I made a tomato-florentine soup last night for dinner. And in doing so, I was reminded of the importance of eating a little Vitamin C rich food, along with leafy green veggies.
Leafy greens, like spinach, are a fair source of iron. However, the iron in spinach is non-heme (as opposed to heme iron in meat). And non-heme iron is difficult to absorb on it's own. However, if you consume a little Vitamin C along with the non-heme iron food (in this case spinach), your body can more readily absorb the iron in the spinach.
There are many recipes which combine a Vitamin C food with spinach.
In many Mediterranean countries, cooked spinach is served dressed with olive oil and fresh-squeezed lemon juice. The lemon juice provides enough Vitamin C to help with the non-heme iron absorption.
There's a popular spinach salad, currently, that uses a dressing of olive oil, vinegar and pureed fresh strawberries. The strawberries are a good source of Vitamin C and aid in iron-absorption from the spinach in the salad.
I recently tasted a pasta salad that had fresh baby spinach and fresh cherry tomatoes in with the pasta and dressing. The cherry tomatoes (and all tomatoes) are a source of Vitamin C.
Italian cooking often times includes some spinach along with a tomato-based sauce. Florentine, or a la Florentine, is often synonymous with spinach-added (although not always, as in florentine cookies -- spinach in those would just be gross). Fresh or cooked tomatoes are often served in, or along side, Florentine dishes, such as whole tomatoes, stuffed with a mixture of spinach, bread crumbs, onions and cheese, known as Florentine Tomatoes.
The soup I made last night, Tomato-Florentine soup combined some leaves of fresh baby spinach, with the tomato puree from canned tomatoes. Canned tomatoes hold on to a good amount of their Vitamin C, even after the canning process. 1 cup of canned, stewed, red tomatoes contains 34% of the US RDA of Vitamin C.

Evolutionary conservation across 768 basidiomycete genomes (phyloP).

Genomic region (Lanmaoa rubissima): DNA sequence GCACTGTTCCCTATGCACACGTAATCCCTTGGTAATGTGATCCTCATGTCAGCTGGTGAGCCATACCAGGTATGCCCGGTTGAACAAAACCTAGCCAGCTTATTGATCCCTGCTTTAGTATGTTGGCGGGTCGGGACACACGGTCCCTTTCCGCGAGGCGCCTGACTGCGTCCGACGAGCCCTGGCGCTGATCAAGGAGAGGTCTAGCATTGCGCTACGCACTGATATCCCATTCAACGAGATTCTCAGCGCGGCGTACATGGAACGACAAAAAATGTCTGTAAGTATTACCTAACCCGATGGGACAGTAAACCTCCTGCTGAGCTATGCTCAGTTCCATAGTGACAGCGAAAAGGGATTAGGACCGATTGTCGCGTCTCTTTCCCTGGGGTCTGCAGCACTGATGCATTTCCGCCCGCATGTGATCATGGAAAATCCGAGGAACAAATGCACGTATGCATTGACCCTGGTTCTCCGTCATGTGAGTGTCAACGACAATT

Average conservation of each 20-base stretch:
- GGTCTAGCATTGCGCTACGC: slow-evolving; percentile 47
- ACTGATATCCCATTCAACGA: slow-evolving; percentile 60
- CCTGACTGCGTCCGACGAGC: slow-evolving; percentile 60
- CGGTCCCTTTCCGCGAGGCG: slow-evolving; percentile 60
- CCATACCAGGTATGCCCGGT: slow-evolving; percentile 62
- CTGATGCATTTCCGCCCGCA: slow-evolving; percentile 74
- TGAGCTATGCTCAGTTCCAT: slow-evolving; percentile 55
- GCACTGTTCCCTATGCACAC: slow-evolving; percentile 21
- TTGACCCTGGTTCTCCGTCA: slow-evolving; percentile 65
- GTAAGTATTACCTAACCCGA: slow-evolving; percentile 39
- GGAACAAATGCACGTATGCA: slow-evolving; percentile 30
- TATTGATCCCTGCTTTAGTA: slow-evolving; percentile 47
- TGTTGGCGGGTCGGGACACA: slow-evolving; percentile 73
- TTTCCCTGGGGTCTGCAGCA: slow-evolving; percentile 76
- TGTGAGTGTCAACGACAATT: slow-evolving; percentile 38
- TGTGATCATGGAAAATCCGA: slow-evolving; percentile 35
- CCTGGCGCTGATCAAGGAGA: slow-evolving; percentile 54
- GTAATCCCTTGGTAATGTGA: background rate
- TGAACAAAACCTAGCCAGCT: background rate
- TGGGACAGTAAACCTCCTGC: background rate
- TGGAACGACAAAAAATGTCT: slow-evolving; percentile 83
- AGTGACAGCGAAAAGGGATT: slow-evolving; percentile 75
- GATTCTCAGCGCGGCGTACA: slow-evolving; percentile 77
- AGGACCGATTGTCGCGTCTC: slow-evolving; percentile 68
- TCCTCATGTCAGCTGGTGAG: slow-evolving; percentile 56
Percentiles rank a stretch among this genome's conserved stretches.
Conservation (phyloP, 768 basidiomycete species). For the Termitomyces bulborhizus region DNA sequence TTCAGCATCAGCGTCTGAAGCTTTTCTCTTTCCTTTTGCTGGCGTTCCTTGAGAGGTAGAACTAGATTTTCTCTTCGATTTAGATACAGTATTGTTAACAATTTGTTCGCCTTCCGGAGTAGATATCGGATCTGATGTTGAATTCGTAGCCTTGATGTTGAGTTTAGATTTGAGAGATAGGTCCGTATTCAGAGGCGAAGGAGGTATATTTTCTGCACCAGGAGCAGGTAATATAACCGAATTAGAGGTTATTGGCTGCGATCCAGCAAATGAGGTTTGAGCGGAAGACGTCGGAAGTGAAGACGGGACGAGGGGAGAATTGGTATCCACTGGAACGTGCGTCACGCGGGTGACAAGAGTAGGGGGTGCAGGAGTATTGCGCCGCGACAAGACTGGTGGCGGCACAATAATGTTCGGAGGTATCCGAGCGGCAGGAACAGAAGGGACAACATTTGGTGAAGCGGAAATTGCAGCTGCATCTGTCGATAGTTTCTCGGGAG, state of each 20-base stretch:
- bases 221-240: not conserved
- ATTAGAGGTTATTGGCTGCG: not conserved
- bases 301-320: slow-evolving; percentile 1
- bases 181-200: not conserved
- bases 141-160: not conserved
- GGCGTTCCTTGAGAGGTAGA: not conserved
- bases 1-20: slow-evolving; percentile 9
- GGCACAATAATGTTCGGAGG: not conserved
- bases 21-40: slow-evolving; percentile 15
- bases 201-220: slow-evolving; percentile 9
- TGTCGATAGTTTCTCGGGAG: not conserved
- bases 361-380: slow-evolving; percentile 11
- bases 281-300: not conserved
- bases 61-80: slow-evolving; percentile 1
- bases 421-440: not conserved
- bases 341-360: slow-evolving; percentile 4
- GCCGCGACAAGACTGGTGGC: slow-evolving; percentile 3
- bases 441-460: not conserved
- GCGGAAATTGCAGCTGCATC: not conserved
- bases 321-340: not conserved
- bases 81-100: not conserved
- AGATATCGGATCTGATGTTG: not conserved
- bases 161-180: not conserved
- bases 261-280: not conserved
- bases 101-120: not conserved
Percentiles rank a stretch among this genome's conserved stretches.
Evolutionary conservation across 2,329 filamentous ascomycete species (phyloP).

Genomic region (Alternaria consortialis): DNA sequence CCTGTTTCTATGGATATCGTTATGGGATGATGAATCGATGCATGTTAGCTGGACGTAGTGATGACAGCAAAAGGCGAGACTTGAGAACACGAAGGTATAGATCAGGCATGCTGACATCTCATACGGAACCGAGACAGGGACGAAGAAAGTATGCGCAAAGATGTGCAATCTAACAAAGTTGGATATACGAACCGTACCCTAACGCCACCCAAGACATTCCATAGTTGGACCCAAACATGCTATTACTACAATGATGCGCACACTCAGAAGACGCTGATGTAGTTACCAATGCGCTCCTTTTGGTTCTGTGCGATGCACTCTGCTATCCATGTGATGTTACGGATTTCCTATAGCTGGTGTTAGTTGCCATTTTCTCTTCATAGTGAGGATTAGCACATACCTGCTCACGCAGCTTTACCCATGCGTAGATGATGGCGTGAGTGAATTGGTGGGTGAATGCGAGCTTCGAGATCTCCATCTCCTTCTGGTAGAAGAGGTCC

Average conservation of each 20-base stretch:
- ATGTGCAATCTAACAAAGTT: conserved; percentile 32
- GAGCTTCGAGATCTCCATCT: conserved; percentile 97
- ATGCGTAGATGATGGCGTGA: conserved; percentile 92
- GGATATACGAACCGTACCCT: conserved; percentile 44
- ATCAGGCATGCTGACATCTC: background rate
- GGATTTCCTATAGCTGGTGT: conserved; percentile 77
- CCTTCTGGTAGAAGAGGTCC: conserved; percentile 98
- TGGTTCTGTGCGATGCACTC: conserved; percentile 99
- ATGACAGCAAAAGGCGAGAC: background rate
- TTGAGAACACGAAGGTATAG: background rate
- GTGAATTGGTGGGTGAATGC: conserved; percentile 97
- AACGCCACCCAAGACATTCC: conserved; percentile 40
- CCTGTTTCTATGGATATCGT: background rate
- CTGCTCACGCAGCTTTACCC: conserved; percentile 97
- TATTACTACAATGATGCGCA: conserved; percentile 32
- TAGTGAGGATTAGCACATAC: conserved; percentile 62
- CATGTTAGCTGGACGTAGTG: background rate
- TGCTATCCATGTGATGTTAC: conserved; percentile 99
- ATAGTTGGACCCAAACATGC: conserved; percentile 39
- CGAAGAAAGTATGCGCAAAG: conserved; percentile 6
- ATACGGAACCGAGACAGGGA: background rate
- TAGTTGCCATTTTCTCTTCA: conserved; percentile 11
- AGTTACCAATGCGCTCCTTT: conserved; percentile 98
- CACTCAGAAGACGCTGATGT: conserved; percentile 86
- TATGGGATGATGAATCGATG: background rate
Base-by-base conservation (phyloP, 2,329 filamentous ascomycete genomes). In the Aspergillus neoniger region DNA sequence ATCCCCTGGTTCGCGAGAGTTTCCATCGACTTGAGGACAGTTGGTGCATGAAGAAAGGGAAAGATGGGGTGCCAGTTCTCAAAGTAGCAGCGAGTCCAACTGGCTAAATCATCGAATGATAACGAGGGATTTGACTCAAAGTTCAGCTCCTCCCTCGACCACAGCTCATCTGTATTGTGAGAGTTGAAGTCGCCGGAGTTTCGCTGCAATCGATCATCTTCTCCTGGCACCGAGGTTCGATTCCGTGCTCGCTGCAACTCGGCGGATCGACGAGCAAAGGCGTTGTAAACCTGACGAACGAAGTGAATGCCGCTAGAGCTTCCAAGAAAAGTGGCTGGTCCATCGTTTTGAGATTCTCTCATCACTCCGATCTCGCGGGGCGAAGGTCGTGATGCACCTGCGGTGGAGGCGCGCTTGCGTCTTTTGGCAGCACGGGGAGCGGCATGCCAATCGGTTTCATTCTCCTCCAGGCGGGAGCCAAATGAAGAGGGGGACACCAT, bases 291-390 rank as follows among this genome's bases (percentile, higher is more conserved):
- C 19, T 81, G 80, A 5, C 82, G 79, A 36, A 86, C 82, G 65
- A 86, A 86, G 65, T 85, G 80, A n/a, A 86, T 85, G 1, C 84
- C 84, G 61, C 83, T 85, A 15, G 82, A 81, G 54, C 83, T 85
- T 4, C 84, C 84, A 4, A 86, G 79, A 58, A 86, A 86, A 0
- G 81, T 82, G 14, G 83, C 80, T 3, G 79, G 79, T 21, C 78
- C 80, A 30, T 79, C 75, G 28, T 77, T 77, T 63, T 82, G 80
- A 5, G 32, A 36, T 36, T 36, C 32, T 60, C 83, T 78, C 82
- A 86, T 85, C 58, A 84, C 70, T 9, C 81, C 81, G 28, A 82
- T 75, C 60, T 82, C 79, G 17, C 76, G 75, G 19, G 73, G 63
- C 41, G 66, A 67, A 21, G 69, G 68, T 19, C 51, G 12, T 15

If you're interested in making a pot of Tomato-Florentine Soup, here's what I use:
- canned or fresh tomato puree, the liquid from canned tomatoes, tomato paste along with water or stock, or chunks of tomatoes blended in the soup with an immersion blender, or any combination of these tomato products to make a soup consistency
- chicken or vegetable stock (or just water if that's all I've got)
- onions or onion powder
- minced celery or celery seed
- a bit of garlic powder or minced fresh garlic
- dried oregano
- olive oil
- fresh or frozen spinach
- salt and pepper to taste
- *optional* at the last minute, I add some cooked garbanzo beans for added protein, and cooked penne pasta, and top with grated Parmesan
If the soup tastes "flat" try adding a bit more onion powder, garlic powder, oregano and a pinch of salt.
While fresh tomatoes are still months away, in my garden. From mid-May through June, I usually have a lot of baby spinach. Fortunately, canned tomato products are very affordable, even on a tight budget.
When I was little, Popeye cartoons were very popular. My mom would cajole us into eating our spinach by singing the "I'm Popeye the Sailor Man" song. She'd remind us of how Popeye would squeeze open a can of spinach and gulp it down. Of course, with what I know now, Popeye really should have been chasing his cans of spinach with a glass of tomato juice.